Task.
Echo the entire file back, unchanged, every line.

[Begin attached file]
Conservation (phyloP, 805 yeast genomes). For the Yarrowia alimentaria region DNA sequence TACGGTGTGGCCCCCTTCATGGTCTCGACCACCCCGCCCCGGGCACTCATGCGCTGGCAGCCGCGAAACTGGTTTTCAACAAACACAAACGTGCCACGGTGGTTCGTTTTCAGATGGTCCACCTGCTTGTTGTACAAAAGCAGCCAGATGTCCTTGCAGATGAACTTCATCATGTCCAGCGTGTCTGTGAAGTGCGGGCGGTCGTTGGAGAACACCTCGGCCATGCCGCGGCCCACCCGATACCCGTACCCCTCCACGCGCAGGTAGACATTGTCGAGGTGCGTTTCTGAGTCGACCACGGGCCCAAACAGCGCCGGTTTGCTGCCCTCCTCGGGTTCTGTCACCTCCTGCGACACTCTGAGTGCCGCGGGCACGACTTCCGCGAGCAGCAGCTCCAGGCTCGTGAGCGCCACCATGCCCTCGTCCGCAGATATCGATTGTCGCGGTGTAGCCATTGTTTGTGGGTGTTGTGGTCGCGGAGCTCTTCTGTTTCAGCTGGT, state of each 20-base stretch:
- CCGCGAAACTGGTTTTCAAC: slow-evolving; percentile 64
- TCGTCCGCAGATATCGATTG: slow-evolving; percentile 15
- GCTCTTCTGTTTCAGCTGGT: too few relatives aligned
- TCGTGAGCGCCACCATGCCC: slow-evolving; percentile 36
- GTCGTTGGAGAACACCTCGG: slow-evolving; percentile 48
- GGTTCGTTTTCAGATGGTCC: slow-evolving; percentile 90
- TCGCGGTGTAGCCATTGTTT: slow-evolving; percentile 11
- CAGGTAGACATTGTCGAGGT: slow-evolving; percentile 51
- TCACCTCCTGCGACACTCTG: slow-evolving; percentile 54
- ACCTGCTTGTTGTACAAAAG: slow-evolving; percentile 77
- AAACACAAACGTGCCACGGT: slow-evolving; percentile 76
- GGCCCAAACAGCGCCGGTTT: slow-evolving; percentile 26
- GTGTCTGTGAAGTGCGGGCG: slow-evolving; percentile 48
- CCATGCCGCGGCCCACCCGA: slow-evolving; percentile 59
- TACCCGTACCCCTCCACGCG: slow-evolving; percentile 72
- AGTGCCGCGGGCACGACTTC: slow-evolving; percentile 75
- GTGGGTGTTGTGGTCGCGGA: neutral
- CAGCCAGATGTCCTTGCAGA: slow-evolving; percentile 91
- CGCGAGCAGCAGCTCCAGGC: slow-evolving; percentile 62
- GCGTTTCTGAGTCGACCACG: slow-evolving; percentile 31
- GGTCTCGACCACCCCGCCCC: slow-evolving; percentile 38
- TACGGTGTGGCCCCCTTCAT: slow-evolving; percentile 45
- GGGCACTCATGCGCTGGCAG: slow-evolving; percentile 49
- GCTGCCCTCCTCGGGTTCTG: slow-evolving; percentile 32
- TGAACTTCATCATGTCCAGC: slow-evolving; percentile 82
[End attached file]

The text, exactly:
Conservation (phyloP, 805 yeast genomes). For the Yarrowia alimentaria region DNA sequence TACGGTGTGGCCCCCTTCATGGTCTCGACCACCCCGCCCCGGGCACTCATGCGCTGGCAGCCGCGAAACTGGTTTTCAACAAACACAAACGTGCCACGGTGGTTCGTTTTCAGATGGTCCACCTGCTTGTTGTACAAAAGCAGCCAGATGTCCTTGCAGATGAACTTCATCATGTCCAGCGTGTCTGTGAAGTGCGGGCGGTCGTTGGAGAACACCTCGGCCATGCCGCGGCCCACCCGATACCCGTACCCCTCCACGCGCAGGTAGACATTGTCGAGGTGCGTTTCTGAGTCGACCACGGGCCCAAACAGCGCCGGTTTGCTGCCCTCCTCGGGTTCTGTCACCTCCTGCGACACTCTGAGTGCCGCGGGCACGACTTCCGCGAGCAGCAGCTCCAGGCTCGTGAGCGCCACCATGCCCTCGTCCGCAGATATCGATTGTCGCGGTGTAGCCATTGTTTGTGGGTGTTGTGGTCGCGGAGCTCTTCTGTTTCAGCTGGT, state of each 20-base stretch:
- CCGCGAAACTGGTTTTCAAC: slow-evolving; percentile 64
- TCGTCCGCAGATATCGATTG: slow-evolving; percentile 15
- GCTCTTCTGTTTCAGCTGGT: too few relatives aligned
- TCGTGAGCGCCACCATGCCC: slow-evolving; percentile 36
- GTCGTTGGAGAACACCTCGG: slow-evolving; percentile 48
- GGTTCGTTTTCAGATGGTCC: slow-evolving; percentile 90
- TCGCGGTGTAGCCATTGTTT: slow-evolving; percentile 11
- CAGGTAGACATTGTCGAGGT: slow-evolving; percentile 51
- TCACCTCCTGCGACACTCTG: slow-evolving; percentile 54
- ACCTGCTTGTTGTACAAAAG: slow-evolving; percentile 77
- AAACACAAACGTGCCACGGT: slow-evolving; percentile 76
- GGCCCAAACAGCGCCGGTTT: slow-evolving; percentile 26
- GTGTCTGTGAAGTGCGGGCG: slow-evolving; percentile 48
- CCATGCCGCGGCCCACCCGA: slow-evolving; percentile 59
- TACCCGTACCCCTCCACGCG: slow-evolving; percentile 72
- AGTGCCGCGGGCACGACTTC: slow-evolving; percentile 75
- GTGGGTGTTGTGGTCGCGGA: neutral
- CAGCCAGATGTCCTTGCAGA: slow-evolving; percentile 91
- CGCGAGCAGCAGCTCCAGGC: slow-evolving; percentile 62
- GCGTTTCTGAGTCGACCACG: slow-evolving; percentile 31
- GGTCTCGACCACCCCGCCCC: slow-evolving; percentile 38
- TACGGTGTGGCCCCCTTCAT: slow-evolving; percentile 45
- GGGCACTCATGCGCTGGCAG: slow-evolving; percentile 49
- GCTGCCCTCCTCGGGTTCTG: slow-evolving; percentile 32
- TGAACTTCATCATGTCCAGC: slow-evolving; percentile 82